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-   -   45acp carry ammo (http://www.firearmstalk.com/forums/f15/45acp-carry-ammo-78068/)

ctshooter 12-09-2012 03:22 AM

45acp carry ammo
 
So I wanted to get some opinions on 45 acp carry ammo. What do you consider good ammo and why?

therukh 12-09-2012 03:50 AM

One of my students carries Hornady's 185 gr. Critical Defense and loves it. I have and carry either that or Winchester's 230 gr. Bonded PDX1. I don't feel one can go wrong with either one of these. There are other fine rounds out there; Speer, CorBon, etc., get some and try them...I know they are expensive but once you settle on a carry round, you will appreciate the experience.

SSGN_Doc 12-09-2012 04:12 AM

Gold dots or Winchester SXT (PDX-1 or whatever they are calling their bullet this year).

1911love 12-09-2012 04:12 AM

Critical Defense for in the home, Gold Dots for the street. I use this in all my handguns. I prefer Gold Dots for the street bc they are more likely to go clean through auto body steel and glass. I'm not expert, but the guys who I train with are SWAT/MIL and they told me this.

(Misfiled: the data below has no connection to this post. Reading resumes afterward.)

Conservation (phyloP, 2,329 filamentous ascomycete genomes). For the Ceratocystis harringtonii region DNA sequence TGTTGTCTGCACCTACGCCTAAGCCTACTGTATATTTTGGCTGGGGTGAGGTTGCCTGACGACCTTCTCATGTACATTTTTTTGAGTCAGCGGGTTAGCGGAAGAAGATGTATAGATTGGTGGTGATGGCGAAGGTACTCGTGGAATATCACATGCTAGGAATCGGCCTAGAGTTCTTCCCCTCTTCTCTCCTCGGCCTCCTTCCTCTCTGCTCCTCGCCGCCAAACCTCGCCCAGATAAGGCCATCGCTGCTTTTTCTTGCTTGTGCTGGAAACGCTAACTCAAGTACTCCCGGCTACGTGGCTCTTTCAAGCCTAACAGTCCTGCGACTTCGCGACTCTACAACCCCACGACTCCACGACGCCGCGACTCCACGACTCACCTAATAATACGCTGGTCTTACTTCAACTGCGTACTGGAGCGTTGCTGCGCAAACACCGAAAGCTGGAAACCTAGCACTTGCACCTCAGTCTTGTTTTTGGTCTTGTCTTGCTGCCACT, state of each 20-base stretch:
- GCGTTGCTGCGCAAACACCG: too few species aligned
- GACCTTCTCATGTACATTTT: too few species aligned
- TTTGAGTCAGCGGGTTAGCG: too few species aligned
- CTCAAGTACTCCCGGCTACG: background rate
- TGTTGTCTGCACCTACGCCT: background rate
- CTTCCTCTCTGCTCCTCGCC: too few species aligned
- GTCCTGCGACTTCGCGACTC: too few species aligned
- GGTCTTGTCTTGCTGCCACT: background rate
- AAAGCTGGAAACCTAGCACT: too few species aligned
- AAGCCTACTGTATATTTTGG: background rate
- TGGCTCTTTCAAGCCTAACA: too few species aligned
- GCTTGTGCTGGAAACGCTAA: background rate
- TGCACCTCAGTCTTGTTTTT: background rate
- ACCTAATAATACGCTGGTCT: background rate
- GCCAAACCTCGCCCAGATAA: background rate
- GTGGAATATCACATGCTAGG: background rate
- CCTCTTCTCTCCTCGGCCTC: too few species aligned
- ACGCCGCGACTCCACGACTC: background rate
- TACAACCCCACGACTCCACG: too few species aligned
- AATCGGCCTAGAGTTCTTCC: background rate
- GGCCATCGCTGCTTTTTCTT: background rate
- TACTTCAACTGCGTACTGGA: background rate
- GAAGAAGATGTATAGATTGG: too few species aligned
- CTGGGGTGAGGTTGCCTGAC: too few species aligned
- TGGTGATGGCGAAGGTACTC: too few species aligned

BeyondTheBox 12-09-2012 05:26 AM

Federal HydraShok 185gr

I don't have any shooting experience with this new critical Defense by Hornady, but I believe it to be a bunch of malarky with that little insert. I plan on testing it once weather permits, but that will be a while.

mwblackmon 12-09-2012 05:49 AM

Hornady Critical Defense FTX JHP 185 Grain for the home and the street 1911love is correct. I used to train our SWAT and used the Gold Dot exclusively for the penetration power of the round. Since being out of the business, I use what was our second choice now which, is the Critical Defense, simply because I don't want that penetration power without a badge to back me up. I'm not saying that you are more or less liable carrying either one, it's just my preference. Iv'e seen both shot into gelatin and I believe in the Critical Defense after seeing their characteristics. Bear in mind that I saw these tests in 2008 just prior to retiring and we all know things change constantly.

InDefenseofLiberty 12-09-2012 05:50 AM

Winchester Ranger xt+p 230 grain. Great round that won't break the bank if you want to shoot it occasionally, and if you are going to carry a 45 why do so with a round as light as a 40? Makes no sense to me.

lbwar15 12-09-2012 10:46 AM

Quote:

Originally Posted by 1911love
Critical Defense for in the home, Gold Dots for the street. I use this in all my handguns. I prefer Gold Dots for the street bc they are more likely to go clean through auto body steel and glass. I'm not expert, but the guys who I train with are SWAT/MIL and they told me this.